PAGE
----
Opera Brought New Sights and Sounds to Our Sanctuary
For the past two weeks, I have witnessed the Museum at Eldridge Street transform into an opera stage, but also a home where mothers and daughters squabble and comfort each other, where lovers make plans and love, and where people come together to remember those they have lost.
Last Sunday, Museum at Eldridge Street finished hosting On Site Opera’s Morning Star by Ricky Ian Gordon, an opera about the Feldermans – including the matriarch, Becky, and her three daughters, Sadie, Fanny and Esther – as they navigate their new life on the Lower East Side. Among other events, the family is directly impacted by the Triangle Shirtwaist Factory fire of 1911, a tragic fire in the factory that killed 146 garment workers, many of whom were young Jewish immigrant women. Our historic sanctuary acted as both the Feldermans’ home and the crowded streets of the immigrant neighborhood. Throughout the opera, the cast zipped from the women’s balcony to the ark to the bimah to the pews to the ark to the bimah, and around and around. As an audience member, I twisted and turned my body in order to physically follow their stories, and the synagogue felt alive to me in a way I had never experienced before.
When we tell the history of the synagogue to visitors, one of the ways we think about the building itself is as a window into what life would have been like on the LES. For example, the numerous multi-colored stained glass windows in the sanctuary acted as relief from and a contrast to the harsh and drab everyday life in tenement buildings and sweat shops; and the numerous Stars of David on the façade of the building and painted inside on the walls also act as symbols of religious freedom, because many of the congregants would have fled religious persecution in Eastern Europe. This new land called the United States of America, and this new synagogue at 12 Eldridge Street, held new meanings about the struggles and triumphs of everyday life.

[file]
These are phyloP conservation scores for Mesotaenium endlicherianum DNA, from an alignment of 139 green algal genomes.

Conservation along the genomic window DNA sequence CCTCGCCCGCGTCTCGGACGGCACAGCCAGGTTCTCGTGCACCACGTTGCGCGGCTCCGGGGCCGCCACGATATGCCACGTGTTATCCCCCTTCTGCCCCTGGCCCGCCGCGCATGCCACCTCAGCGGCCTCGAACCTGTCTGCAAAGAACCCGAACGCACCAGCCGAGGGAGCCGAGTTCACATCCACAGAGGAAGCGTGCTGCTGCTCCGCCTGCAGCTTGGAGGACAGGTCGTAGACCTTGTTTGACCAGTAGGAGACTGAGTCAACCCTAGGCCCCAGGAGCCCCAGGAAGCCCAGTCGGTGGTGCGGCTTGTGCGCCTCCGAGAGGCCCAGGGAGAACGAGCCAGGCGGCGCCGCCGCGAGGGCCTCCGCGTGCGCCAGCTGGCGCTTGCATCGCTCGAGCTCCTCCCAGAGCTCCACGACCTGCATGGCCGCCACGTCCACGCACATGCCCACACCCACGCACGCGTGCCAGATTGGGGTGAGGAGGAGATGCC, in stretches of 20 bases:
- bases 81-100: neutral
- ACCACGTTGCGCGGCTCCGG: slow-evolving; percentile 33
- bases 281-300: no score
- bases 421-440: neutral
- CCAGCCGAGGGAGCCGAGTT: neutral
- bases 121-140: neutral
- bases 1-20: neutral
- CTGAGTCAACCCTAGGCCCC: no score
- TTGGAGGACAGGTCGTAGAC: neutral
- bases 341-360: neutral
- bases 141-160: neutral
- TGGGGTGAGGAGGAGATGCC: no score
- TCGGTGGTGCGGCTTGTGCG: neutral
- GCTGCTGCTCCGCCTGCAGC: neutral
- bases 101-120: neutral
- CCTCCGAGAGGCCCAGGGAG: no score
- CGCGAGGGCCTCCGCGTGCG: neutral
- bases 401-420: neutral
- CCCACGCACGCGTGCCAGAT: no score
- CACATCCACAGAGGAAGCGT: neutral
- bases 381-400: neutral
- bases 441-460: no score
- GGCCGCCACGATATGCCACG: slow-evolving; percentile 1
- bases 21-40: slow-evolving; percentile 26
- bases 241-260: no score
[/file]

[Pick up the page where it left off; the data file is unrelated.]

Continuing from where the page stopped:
It is those new meanings I felt come to life as I watched the drama of the Feldermans’ life unfold throughout the sanctuary. Their stories merged with the history of the synagogue and were reminders of the kinds of lives congregants of the Eldridge Street Synagogue could have led, and some of the hardships they were a part of or witnessed.
Morning Star reminded me again and again that our landmark building is a portal to the countless LES lives still yet to be considered and commemorated. Our work at the museum continues.
Taylor Baker is the Visitor Services Associate at the Museum at Eldridge Street.